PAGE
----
Also a big part of this is love – Shradda Kapoor plays a feisty Orphelia who tries to support the hero, although his wall of confusion, search for identity and his growing depression pushes back at this. At the heart of this film is also the suggestion of an Oedipal complex – Haider’s relationship with his mother is wraught with jealousy, confusion, and anger, and at times it is almost uncomfortable to watch their awkward, intense scenes. Similarly, Haider’s memories of his father and his love for his father only serve to confuse more, as we question the reason for revenge and whether it is beign manipulated by militants for their own ends – scenes of Haider searching for his father with missing posters in his backpack, bloody, smuggled bodies in trucks and morgues and cemetries only makes this film more haunting and moving.
The best part of the movie, for me, though, was that even though the film has it’s own style, and captures its own struggles well, it still remains faithful to the essence of Hamlet – the self-doubt, the conflict, the questioning which pervades it. And of course, the director could not resist slipping in the eternal famous line “To be or not to be” (in Hindi, of course!) as well as the famous scene with Hamlet and the skull (which is not a horror scene but an amusing one, as Shakespeare intended!) While Haider is a unique story in itself, it remains faithful to the ideas that Hamlet promotes – a haunting scene, for example his Haider’s reasoning that he would not kill his father’s murderer while he is in prayer, because he does not want a sinner to be absolved and go straight to heaven – this is a scene I vividly remember studying in university and which resonated with me.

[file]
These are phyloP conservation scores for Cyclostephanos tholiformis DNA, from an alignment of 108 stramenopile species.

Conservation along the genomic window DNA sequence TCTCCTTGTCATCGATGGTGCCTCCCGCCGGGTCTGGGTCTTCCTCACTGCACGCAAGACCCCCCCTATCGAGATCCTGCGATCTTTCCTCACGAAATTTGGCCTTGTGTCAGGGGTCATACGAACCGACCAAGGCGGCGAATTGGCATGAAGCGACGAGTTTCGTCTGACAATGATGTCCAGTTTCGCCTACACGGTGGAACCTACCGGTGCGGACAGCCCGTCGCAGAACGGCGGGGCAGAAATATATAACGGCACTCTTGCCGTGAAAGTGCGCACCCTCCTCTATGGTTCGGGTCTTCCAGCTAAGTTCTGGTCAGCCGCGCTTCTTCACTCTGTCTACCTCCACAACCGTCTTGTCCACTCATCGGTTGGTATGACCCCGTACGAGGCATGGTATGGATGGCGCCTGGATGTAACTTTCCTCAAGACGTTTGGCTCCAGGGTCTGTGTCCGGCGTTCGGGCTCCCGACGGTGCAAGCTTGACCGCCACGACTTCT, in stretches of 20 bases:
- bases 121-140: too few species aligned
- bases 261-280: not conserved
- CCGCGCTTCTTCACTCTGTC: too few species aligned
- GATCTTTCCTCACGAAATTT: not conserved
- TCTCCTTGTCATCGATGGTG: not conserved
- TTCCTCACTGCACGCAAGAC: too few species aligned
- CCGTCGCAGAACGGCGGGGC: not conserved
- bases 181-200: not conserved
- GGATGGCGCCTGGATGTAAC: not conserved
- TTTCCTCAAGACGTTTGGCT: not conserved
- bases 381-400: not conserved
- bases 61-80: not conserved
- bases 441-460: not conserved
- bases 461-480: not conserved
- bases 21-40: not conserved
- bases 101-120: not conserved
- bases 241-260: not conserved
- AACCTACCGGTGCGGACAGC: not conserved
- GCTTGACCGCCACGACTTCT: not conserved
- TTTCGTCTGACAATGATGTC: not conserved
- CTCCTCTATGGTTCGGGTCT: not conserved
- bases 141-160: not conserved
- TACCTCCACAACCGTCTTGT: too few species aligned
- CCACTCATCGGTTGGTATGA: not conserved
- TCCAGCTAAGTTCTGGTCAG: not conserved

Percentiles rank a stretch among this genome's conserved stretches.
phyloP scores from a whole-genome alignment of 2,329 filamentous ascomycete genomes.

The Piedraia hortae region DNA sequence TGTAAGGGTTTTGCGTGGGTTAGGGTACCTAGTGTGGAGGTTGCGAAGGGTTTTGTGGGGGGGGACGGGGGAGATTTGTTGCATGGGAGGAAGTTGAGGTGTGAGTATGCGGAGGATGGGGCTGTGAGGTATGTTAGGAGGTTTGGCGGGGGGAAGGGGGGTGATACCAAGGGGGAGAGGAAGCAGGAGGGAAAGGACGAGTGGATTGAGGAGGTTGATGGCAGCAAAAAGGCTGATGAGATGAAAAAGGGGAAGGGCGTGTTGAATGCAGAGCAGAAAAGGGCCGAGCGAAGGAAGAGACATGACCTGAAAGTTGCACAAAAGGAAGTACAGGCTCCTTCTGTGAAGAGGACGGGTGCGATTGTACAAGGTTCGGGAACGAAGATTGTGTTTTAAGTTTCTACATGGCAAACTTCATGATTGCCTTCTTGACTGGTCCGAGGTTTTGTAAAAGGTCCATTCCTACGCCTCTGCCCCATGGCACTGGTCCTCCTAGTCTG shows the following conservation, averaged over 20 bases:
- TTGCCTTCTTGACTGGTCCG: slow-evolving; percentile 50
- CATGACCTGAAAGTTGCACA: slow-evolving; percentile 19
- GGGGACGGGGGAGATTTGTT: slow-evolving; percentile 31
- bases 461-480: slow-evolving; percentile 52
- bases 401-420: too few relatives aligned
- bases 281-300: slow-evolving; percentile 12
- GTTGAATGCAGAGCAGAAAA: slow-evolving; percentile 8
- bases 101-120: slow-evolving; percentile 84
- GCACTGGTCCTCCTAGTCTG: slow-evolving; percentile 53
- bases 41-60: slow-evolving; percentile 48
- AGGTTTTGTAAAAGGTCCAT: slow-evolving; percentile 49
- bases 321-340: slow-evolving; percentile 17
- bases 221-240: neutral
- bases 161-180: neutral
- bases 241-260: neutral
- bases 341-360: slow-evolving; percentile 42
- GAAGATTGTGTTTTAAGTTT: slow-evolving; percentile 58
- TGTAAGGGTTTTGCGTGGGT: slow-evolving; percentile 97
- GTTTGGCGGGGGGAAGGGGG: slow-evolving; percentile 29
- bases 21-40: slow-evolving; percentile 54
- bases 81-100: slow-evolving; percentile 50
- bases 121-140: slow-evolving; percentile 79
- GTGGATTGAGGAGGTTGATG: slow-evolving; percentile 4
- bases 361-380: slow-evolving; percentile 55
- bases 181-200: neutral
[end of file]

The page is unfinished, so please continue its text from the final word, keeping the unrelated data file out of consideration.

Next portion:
For all that this is a sombre film, there are also a lot of quirky moments as well, surprisingly amusing moments which add to the depth of the film and add another facet to the character of Haider. Haider’s play-madness makes us chuckle, and the song in the cemetery with three old men digging graves reminds me of a quirky Cohen brother’s movie, something cheeky and slightly inappropriate because of the way it makes fun of death. There are plenty of jokes too, one of my favourite being a woman who is unable to understand why her husband stands outside their house for hours and refuses to speak or come in – which is solved by a quick request for ID card and then permission to enter – it’s a reflection of how their daily lives have become, yet handled deftly and lightly.
For me, Haider works because of the many pieces which fit together and blend well – the music, the scenery, the dialogues and the ability of all of the actors to make characters come alive and make us question. The director cleverly re-shapes this storyline in a new context, while still remaining faithful to the essence of Hamlet, which is not an easy thing to do. I don’t often praise Bollywood films but this is a rare gem, it captivates from the first few scenes and carries through to a compelling, bloody and emotional ending. Haider is a film which is more than just a boy’s search for his father and his murderer, it is about identity of himself and his country, his love for his family, and the idea of truth, revenge and what the right thing to do is.
I would strongly recommend this film to most people – it is poetry, war and misplaced patriotism on screen which answers whether to watch or not to watch, although I say, watch it.